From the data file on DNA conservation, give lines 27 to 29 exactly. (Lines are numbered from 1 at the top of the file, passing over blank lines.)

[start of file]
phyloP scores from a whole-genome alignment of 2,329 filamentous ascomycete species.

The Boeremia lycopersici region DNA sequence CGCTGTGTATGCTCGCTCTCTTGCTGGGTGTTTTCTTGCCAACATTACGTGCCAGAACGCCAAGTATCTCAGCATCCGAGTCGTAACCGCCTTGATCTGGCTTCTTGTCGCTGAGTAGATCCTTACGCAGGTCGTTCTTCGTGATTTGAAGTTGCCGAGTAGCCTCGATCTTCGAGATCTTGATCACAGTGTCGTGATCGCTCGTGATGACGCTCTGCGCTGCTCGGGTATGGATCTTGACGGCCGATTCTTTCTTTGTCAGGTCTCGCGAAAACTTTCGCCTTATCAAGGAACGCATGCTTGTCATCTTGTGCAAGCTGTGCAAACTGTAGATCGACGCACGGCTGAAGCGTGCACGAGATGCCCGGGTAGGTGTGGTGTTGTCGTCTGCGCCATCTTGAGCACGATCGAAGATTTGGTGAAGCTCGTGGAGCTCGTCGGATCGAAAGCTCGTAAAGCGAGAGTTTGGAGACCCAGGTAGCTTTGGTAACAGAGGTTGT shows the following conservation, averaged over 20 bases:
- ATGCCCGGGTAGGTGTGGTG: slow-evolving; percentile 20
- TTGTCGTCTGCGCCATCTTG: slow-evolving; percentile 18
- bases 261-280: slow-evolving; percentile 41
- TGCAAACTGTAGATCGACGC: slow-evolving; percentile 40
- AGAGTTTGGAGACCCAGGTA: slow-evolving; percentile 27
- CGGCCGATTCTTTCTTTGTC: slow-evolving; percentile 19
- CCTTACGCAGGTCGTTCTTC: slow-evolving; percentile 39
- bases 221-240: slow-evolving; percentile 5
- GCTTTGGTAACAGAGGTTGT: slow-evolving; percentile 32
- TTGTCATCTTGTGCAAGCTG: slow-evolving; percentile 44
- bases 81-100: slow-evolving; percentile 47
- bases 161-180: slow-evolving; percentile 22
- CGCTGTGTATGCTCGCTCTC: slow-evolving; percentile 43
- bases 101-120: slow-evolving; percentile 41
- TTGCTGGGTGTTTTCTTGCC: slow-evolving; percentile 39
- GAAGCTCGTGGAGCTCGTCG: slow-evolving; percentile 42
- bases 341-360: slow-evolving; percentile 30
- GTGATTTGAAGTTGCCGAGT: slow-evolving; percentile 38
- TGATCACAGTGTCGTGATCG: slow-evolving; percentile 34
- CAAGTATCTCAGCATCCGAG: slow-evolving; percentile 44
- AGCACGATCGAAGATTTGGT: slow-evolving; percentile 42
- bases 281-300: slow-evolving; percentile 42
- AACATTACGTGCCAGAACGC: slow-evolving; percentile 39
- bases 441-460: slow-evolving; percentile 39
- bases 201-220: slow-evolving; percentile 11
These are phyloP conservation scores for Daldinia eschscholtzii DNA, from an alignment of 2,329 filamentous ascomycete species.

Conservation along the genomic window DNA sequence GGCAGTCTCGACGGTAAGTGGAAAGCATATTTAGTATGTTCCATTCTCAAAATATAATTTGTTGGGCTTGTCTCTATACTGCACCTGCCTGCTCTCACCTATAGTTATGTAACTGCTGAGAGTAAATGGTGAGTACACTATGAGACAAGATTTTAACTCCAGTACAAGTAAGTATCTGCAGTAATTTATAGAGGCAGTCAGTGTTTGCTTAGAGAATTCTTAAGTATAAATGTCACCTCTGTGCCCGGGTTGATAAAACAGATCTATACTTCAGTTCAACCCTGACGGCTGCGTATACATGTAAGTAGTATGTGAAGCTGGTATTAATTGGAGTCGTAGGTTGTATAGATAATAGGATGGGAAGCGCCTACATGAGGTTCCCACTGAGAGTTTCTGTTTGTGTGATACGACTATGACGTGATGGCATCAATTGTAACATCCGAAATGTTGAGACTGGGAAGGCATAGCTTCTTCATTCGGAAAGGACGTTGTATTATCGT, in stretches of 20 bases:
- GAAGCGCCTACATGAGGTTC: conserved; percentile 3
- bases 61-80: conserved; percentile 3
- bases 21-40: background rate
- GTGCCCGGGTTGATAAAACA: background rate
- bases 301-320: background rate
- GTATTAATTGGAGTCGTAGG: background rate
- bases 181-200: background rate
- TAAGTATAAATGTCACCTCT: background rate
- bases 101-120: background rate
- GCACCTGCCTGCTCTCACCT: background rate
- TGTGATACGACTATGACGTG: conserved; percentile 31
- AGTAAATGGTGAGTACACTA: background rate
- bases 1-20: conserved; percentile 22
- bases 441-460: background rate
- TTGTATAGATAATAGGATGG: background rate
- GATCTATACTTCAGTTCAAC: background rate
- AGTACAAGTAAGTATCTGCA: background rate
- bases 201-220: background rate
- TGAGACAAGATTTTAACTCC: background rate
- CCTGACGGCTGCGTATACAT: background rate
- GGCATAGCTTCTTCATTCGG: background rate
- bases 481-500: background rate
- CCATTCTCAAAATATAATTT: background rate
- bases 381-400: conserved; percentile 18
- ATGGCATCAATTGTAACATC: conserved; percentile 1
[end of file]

- bases 201-220: slow-evolving; percentile 11
These are phyloP conservation scores for Daldinia eschscholtzii DNA, from an alignment of 2,329 filamentous ascomycete species.

Conservation along the genomic window DNA sequence GGCAGTCTCGACGGTAAGTGGAAAGCATATTTAGTATGTTCCATTCTCAAAATATAATTTGTTGGGCTTGTCTCTATACTGCACCTGCCTGCTCTCACCTATAGTTATGTAACTGCTGAGAGTAAATGGTGAGTACACTATGAGACAAGATTTTAACTCCAGTACAAGTAAGTATCTGCAGTAATTTATAGAGGCAGTCAGTGTTTGCTTAGAGAATTCTTAAGTATAAATGTCACCTCTGTGCCCGGGTTGATAAAACAGATCTATACTTCAGTTCAACCCTGACGGCTGCGTATACATGTAAGTAGTATGTGAAGCTGGTATTAATTGGAGTCGTAGGTTGTATAGATAATAGGATGGGAAGCGCCTACATGAGGTTCCCACTGAGAGTTTCTGTTTGTGTGATACGACTATGACGTGATGGCATCAATTGTAACATCCGAAATGTTGAGACTGGGAAGGCATAGCTTCTTCATTCGGAAAGGACGTTGTATTATCGT, in stretches of 20 bases: